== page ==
Raymone stormed upstairs to Krista’s bedroom and turned on the television. The volume was loud enough for her to hear a car insurance commercial in full stereo surround sound snake its way from the bedroom down the hallway, skip over a flight of stairs, through the living room and into the dining room-slash-kitchen, where Krista sat at the table in stunned silence.
What in the hell just happened?
Krista never predicted this abrupt end to her perfectly planned evening. She stared at the candles’ dancing flames and sighed all the air from her body until even the cinnamon-scented candles left her lonely.
No sex this week, either? Doesn’t he feel horny, too?
Lately, Raymone doled out his affection sporadically, like he was saving it for an emergency. A sexual penny jar.
Time. Time. Time. Time. Stop!
“I have to figure out how to fix this,” she mumbled.
Krista used the back of her hand to remove evidence of her tears. Raymone didn’t like it when she got emotional. So, Krista gave herself a few minutes to compose, then she warmed the rest of Raymone’s unfinished dinner in the microwave. She positioned the warm plate on a wicker serving tray with an unopened, chilled bottle of Heineken.
Kill your enemy with kindness, her Sunday School teacher always said.
Krista tiptoed up the stairs like she was sneaking up on Santa Claus. She knew only too well what it felt like to be on the wrong side of one of Raymone’s unpredictable mood swings. Krista didn’t want to make the mistake again of showing up before Raymone was ready to deal with her again.
Her bedroom door was open. Raymone was lying on his stomach near the front of the bed, his face inches from the TV. Krista’s favorite pillow was folded in half and tucked under his chest. The male voices of ESPN commentators rambled above the slippery sounds of shoes sliding across a basketball court.
Krista took a deep breath, put a smile into her voice and held the dinner tray before her like a prize.
“Honey, I brought you the rest of your dinner,” she said. “I know you must still be hungry. Do you want me to open your beer?”
Raymone grunted but never looked her way. Krista placed the tray on the bed and sat near the headboard. She picked at her lip but stopped as soon as Raymone turned slightly in her direction.
“Salt and pepper,” he barked.
“Sorry, baby. I’ll go get it.”
Krista ran down the stairs, grabbed the shakers out of the kitchen cabinet, sprinted back into her bedroom and placed them on the side of the tray. She sat again and pretended to watch television.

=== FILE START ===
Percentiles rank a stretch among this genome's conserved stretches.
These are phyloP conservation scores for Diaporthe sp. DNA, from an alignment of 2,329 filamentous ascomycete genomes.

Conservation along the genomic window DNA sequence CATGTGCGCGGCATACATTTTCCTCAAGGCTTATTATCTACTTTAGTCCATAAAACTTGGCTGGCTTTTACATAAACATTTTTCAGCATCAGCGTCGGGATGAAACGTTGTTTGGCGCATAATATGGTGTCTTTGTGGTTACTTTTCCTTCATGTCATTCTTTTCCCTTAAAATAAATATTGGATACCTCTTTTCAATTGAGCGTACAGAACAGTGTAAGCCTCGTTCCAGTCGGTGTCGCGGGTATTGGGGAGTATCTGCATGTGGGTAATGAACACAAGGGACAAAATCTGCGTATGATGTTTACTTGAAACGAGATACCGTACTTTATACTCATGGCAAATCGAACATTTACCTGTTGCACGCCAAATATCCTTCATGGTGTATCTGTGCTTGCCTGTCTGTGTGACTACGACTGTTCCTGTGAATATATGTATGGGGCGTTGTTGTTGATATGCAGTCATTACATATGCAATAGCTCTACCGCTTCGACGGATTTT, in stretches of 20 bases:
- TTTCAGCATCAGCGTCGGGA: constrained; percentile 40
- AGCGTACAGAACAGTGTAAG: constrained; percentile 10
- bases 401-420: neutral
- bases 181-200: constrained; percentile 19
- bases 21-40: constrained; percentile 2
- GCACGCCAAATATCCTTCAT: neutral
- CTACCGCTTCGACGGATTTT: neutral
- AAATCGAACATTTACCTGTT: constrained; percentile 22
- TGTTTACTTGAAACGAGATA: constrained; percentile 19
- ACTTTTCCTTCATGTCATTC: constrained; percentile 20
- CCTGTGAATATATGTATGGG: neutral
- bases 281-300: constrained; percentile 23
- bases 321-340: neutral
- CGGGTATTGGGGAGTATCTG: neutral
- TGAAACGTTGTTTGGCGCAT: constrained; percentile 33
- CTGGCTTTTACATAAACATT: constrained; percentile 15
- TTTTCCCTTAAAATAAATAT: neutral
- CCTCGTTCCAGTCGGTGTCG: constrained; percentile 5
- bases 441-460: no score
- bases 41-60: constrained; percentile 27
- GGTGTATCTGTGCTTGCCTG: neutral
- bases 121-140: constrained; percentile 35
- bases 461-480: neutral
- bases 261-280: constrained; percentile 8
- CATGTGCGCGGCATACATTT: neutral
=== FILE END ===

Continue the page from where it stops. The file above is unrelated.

Raymone never touched the salt and pepper. He gulped the mashed potatoes and noisily sucked on the naked chicken bones. After chugging his beer, he wordlessly pushed the tray in Krista’s direction.
She picked up the tray and waited. But the “thank you” she was hoping for was left unuttered.
“Let me know if you need anything else, OK,” Krista asked.
Still, no response. She shrugged, rolled her eyes and left the room. Krista set the tray on the top of the stairs and headed toward the upstairs bathroom, where she spent what seemed like an eternity under her massaging shower head. It was her island amongst the chaos. Warm, refreshing, cleansing.
After drying off, Krista slipped into her animal print silk nightie and robe. No underwear. A pinch of perfume on her ear and wrists. A touch of clear, chocolate-flavored lip gloss. Krista peeked into the bedroom again. Raymone still ignored her.
She picked up the tray and returned downstairs. She set aside three pieces of fried chicken to take to her neighbor, Jack Carroll, an eccentric widow with too many cats and not enough visitors. She added corn, mashed potatoes and two rolls and snapped the rectangular plastic lid closed. Mr. Carroll’s dinner tomorrow. Unlike Raymone, he often complimented Krista’s cooking and he loved her company.
Krista washed the dishes, mopped the fried chicken grease from the floor, and made sure her two-bedroom condo was locked up for the night. She passed the time by writing in her journal so she wouldn’t get in Raymone’s way.
Poetry was Krista’s solace. When she couldn’t find a way to express herself, even to Angie, the words found her. On nights like this, she gave them room to escape from her pen:
the stars that flicker
in the sky at night
remind me of yr eyes
when u look at me
& i look at u
& i feel love swell
in my breasts
that u tenderly caress
when we make love
the endless waves of
expectation & longing
feel like butterflies